Tour de France 2021 - 'I don't see any reason for hope' - Hinault on Chris Froome's Tour chances
While the faith in him from his team, Israel Start-Up, is unwavering, there are those from other quarters – including Tour de France legend Bernard Hinault – who says the jig is up for Chris Froome. Eurosport's Christophe Gaudot spoke with 'The Badger' as well as representatives from Froome's team to ascertain just what Froome's chances might look like.
Eurosport France’s Christophe Gaudot spoke with Paulo Saldanha, the key man in charge of guiding Froome’s recuperation based in California this off-season. That process involved a lot of physical work first. Precision work we are told: balance, strength, concentric work, when the muscle pushes a load, and eccentric, conversely when it holds it, the "blood flow restriction" which consists of compressing a limb to simulate high intensity.
Putting Froome back together was a long process. That's why he skipped the planned team training camp in Spain and instead stayed in the US.
"We needed another three weeks to get Chris where he needed to be," Saldanha said.
Strength and rehabilitation work were the priority. It then took longer to develop the shape on the bike than we had hoped.
Saldanha went on to say:
At the same time, we also did very specific exercises on the bike to facilitate the transfer of strength and power.
Israel Start-Up Nation are fully committed to its new leader, and are pleased with the results:
"His strength and balance are better than before the accident, it is believed. Of course, his fitness on the bike is not there yet,” added Saldanha.
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While the sounds coming from the Israel Start-Up Nation camp are positive, that belief is not matched in other quarters. French cycling legend, Bernard Hinault, a member of the five-Tour club which Froome dearly wishes to join, had this to say on the Briton's prospects.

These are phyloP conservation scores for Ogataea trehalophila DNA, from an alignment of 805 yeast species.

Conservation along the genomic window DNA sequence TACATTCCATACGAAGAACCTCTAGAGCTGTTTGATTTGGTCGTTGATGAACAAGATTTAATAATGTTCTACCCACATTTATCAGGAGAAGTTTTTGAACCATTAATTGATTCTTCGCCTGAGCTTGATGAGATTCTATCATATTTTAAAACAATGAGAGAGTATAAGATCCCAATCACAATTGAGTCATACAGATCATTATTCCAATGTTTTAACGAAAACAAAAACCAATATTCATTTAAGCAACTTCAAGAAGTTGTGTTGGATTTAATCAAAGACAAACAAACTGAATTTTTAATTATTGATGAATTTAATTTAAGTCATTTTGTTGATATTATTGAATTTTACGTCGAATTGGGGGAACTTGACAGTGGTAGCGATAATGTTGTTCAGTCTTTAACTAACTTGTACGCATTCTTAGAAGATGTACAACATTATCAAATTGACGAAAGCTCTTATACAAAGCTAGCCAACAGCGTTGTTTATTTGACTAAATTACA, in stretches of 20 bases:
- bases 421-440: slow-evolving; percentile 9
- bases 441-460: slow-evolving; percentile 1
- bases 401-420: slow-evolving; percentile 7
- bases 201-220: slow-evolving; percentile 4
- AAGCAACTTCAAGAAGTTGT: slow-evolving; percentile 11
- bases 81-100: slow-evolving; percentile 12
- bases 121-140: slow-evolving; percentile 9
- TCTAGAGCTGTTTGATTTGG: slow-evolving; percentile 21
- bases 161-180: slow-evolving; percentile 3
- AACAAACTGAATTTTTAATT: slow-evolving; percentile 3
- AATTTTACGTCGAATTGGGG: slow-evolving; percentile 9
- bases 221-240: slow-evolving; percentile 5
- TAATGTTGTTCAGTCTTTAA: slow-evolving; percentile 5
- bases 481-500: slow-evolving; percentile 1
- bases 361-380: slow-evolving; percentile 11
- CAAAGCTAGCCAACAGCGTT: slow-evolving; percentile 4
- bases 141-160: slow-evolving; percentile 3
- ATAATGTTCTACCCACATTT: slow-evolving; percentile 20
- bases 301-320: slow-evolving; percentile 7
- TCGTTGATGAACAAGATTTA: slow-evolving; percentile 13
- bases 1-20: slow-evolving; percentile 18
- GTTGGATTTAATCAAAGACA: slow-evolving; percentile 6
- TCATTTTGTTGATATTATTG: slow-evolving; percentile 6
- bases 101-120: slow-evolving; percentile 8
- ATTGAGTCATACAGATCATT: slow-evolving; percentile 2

"I don't see any reason for hope," he said.
If he could get back to his best, he would have already done it!
For as long as he can remember, the ‘Badger’ also said he has never seen a cyclist return to his best at this age after such a serious injury.
The task ahead of Saldanha, Froome and the team is made even more difficult by a new generation riding at an exceptionally high level.
"No one can say whether he would have been at the level of the new generation without his injury," Hinault said. “They have long teeth [they are ambitious], they're not going to give him room!"
To a great extent, it feels as though Froome belongs to a generation that has been swept away by the new kids on the block, but it is fair to say he hasn’t yet had the opportunity to go up against the Pogačars, the van Aerts and the Bernals on an equal footing.
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"Talent doesn't evaporate," Saldanha adds.
There are many examples of athletes performing at their best well after 30 years. There is no reason for Chris to be any different.
"If the planets align - the state of form, the power, the health, the state of mind - he can be in the fight,” added Saldanha. “The level [in the peloton] is very competitive now, but Chris is a fighter and he knows how to win. If his body perseveres and responds correctly to the stimulations he receives, then he can be competitive."